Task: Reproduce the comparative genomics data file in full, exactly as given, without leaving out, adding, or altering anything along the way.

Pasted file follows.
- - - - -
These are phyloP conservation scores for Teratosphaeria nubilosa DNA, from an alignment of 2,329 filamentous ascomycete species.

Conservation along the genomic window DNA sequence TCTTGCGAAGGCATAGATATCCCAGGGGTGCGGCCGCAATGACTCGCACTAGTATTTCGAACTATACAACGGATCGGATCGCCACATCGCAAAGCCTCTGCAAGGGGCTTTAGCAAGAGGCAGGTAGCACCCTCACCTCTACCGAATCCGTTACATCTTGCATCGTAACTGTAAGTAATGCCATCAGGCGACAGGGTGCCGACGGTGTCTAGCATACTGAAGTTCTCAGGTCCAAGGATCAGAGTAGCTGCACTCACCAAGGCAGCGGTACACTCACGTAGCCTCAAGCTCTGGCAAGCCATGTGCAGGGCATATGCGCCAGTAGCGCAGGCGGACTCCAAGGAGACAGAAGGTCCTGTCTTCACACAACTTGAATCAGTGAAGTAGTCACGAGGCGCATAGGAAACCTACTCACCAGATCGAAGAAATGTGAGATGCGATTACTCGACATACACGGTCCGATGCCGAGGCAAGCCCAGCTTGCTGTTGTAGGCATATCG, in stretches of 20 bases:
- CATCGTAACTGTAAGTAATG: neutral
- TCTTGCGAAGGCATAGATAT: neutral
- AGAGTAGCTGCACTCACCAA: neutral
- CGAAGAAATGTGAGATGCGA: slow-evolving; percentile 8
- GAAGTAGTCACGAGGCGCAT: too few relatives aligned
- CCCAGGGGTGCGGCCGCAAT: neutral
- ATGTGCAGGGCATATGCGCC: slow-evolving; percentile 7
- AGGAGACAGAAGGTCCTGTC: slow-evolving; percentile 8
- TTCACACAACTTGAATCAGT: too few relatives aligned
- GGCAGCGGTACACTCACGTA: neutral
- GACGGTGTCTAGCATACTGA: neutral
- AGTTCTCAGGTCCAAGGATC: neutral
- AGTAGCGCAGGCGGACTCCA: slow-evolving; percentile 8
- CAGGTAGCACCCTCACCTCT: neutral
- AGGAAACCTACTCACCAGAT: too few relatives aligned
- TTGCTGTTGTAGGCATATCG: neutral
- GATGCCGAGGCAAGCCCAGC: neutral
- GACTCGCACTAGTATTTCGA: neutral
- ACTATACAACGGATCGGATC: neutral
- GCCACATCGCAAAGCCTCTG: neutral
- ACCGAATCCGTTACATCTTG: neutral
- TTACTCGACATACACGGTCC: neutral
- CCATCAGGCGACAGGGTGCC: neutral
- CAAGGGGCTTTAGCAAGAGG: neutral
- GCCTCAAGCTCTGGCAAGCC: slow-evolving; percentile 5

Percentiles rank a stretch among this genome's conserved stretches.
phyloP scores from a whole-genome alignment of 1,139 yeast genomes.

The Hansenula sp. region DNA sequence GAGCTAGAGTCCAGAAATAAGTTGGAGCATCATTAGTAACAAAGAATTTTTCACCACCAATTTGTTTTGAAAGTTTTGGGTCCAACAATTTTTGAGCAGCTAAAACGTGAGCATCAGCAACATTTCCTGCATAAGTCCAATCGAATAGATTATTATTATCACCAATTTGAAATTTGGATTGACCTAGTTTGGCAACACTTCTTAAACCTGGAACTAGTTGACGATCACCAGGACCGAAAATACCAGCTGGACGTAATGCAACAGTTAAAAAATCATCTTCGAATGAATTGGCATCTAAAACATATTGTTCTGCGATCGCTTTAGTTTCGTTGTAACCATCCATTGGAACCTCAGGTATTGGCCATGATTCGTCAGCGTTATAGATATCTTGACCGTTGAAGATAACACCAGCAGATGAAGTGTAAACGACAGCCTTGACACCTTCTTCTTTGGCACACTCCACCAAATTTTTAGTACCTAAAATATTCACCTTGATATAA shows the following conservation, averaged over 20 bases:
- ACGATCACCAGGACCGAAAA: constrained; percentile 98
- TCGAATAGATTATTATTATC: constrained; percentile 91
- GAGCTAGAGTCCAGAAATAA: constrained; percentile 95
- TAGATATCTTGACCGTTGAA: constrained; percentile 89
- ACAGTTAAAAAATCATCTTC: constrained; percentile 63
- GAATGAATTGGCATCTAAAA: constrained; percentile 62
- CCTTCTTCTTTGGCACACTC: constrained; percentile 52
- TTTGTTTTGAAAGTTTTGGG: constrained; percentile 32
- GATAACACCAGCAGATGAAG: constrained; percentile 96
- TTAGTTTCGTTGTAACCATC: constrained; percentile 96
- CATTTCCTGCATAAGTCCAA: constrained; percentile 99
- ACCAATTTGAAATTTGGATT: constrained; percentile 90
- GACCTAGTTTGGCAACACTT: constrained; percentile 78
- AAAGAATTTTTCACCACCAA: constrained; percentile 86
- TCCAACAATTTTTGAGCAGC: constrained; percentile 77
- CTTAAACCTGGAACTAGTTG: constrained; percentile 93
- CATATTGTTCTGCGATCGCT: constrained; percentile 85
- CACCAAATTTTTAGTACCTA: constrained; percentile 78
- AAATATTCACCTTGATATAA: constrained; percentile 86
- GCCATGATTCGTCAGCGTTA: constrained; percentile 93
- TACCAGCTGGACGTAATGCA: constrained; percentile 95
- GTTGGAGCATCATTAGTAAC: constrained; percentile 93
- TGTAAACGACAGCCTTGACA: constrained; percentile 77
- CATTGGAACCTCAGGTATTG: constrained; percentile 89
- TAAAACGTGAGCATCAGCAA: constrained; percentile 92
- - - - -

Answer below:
These are phyloP conservation scores for Teratosphaeria nubilosa DNA, from an alignment of 2,329 filamentous ascomycete species.

Conservation along the genomic window DNA sequence TCTTGCGAAGGCATAGATATCCCAGGGGTGCGGCCGCAATGACTCGCACTAGTATTTCGAACTATACAACGGATCGGATCGCCACATCGCAAAGCCTCTGCAAGGGGCTTTAGCAAGAGGCAGGTAGCACCCTCACCTCTACCGAATCCGTTACATCTTGCATCGTAACTGTAAGTAATGCCATCAGGCGACAGGGTGCCGACGGTGTCTAGCATACTGAAGTTCTCAGGTCCAAGGATCAGAGTAGCTGCACTCACCAAGGCAGCGGTACACTCACGTAGCCTCAAGCTCTGGCAAGCCATGTGCAGGGCATATGCGCCAGTAGCGCAGGCGGACTCCAAGGAGACAGAAGGTCCTGTCTTCACACAACTTGAATCAGTGAAGTAGTCACGAGGCGCATAGGAAACCTACTCACCAGATCGAAGAAATGTGAGATGCGATTACTCGACATACACGGTCCGATGCCGAGGCAAGCCCAGCTTGCTGTTGTAGGCATATCG, in stretches of 20 bases:
- CATCGTAACTGTAAGTAATG: neutral
- TCTTGCGAAGGCATAGATAT: neutral
- AGAGTAGCTGCACTCACCAA: neutral
- CGAAGAAATGTGAGATGCGA: slow-evolving; percentile 8
- GAAGTAGTCACGAGGCGCAT: too few relatives aligned
- CCCAGGGGTGCGGCCGCAAT: neutral
- ATGTGCAGGGCATATGCGCC: slow-evolving; percentile 7
- AGGAGACAGAAGGTCCTGTC: slow-evolving; percentile 8
- TTCACACAACTTGAATCAGT: too few relatives aligned
- GGCAGCGGTACACTCACGTA: neutral
- GACGGTGTCTAGCATACTGA: neutral
- AGTTCTCAGGTCCAAGGATC: neutral
- AGTAGCGCAGGCGGACTCCA: slow-evolving; percentile 8
- CAGGTAGCACCCTCACCTCT: neutral
- AGGAAACCTACTCACCAGAT: too few relatives aligned
- TTGCTGTTGTAGGCATATCG: neutral
- GATGCCGAGGCAAGCCCAGC: neutral
- GACTCGCACTAGTATTTCGA: neutral
- ACTATACAACGGATCGGATC: neutral
- GCCACATCGCAAAGCCTCTG: neutral
- ACCGAATCCGTTACATCTTG: neutral
- TTACTCGACATACACGGTCC: neutral
- CCATCAGGCGACAGGGTGCC: neutral
- CAAGGGGCTTTAGCAAGAGG: neutral
- GCCTCAAGCTCTGGCAAGCC: slow-evolving; percentile 5

Percentiles rank a stretch among this genome's conserved stretches.
phyloP scores from a whole-genome alignment of 1,139 yeast genomes.

The Hansenula sp. region DNA sequence GAGCTAGAGTCCAGAAATAAGTTGGAGCATCATTAGTAACAAAGAATTTTTCACCACCAATTTGTTTTGAAAGTTTTGGGTCCAACAATTTTTGAGCAGCTAAAACGTGAGCATCAGCAACATTTCCTGCATAAGTCCAATCGAATAGATTATTATTATCACCAATTTGAAATTTGGATTGACCTAGTTTGGCAACACTTCTTAAACCTGGAACTAGTTGACGATCACCAGGACCGAAAATACCAGCTGGACGTAATGCAACAGTTAAAAAATCATCTTCGAATGAATTGGCATCTAAAACATATTGTTCTGCGATCGCTTTAGTTTCGTTGTAACCATCCATTGGAACCTCAGGTATTGGCCATGATTCGTCAGCGTTATAGATATCTTGACCGTTGAAGATAACACCAGCAGATGAAGTGTAAACGACAGCCTTGACACCTTCTTCTTTGGCACACTCCACCAAATTTTTAGTACCTAAAATATTCACCTTGATATAA shows the following conservation, averaged over 20 bases:
- ACGATCACCAGGACCGAAAA: constrained; percentile 98
- TCGAATAGATTATTATTATC: constrained; percentile 91
- GAGCTAGAGTCCAGAAATAA: constrained; percentile 95
- TAGATATCTTGACCGTTGAA: constrained; percentile 89
- ACAGTTAAAAAATCATCTTC: constrained; percentile 63
- GAATGAATTGGCATCTAAAA: constrained; percentile 62
- CCTTCTTCTTTGGCACACTC: constrained; percentile 52
- TTTGTTTTGAAAGTTTTGGG: constrained; percentile 32
- GATAACACCAGCAGATGAAG: constrained; percentile 96
- TTAGTTTCGTTGTAACCATC: constrained; percentile 96
- CATTTCCTGCATAAGTCCAA: constrained; percentile 99
- ACCAATTTGAAATTTGGATT: constrained; percentile 90
- GACCTAGTTTGGCAACACTT: constrained; percentile 78
- AAAGAATTTTTCACCACCAA: constrained; percentile 86
- TCCAACAATTTTTGAGCAGC: constrained; percentile 77
- CTTAAACCTGGAACTAGTTG: constrained; percentile 93
- CATATTGTTCTGCGATCGCT: constrained; percentile 85
- CACCAAATTTTTAGTACCTA: constrained; percentile 78
- AAATATTCACCTTGATATAA: constrained; percentile 86
- GCCATGATTCGTCAGCGTTA: constrained; percentile 93
- TACCAGCTGGACGTAATGCA: constrained; percentile 95
- GTTGGAGCATCATTAGTAAC: constrained; percentile 93
- TGTAAACGACAGCCTTGACA: constrained; percentile 77
- CATTGGAACCTCAGGTATTG: constrained; percentile 89
- TAAAACGTGAGCATCAGCAA: constrained; percentile 92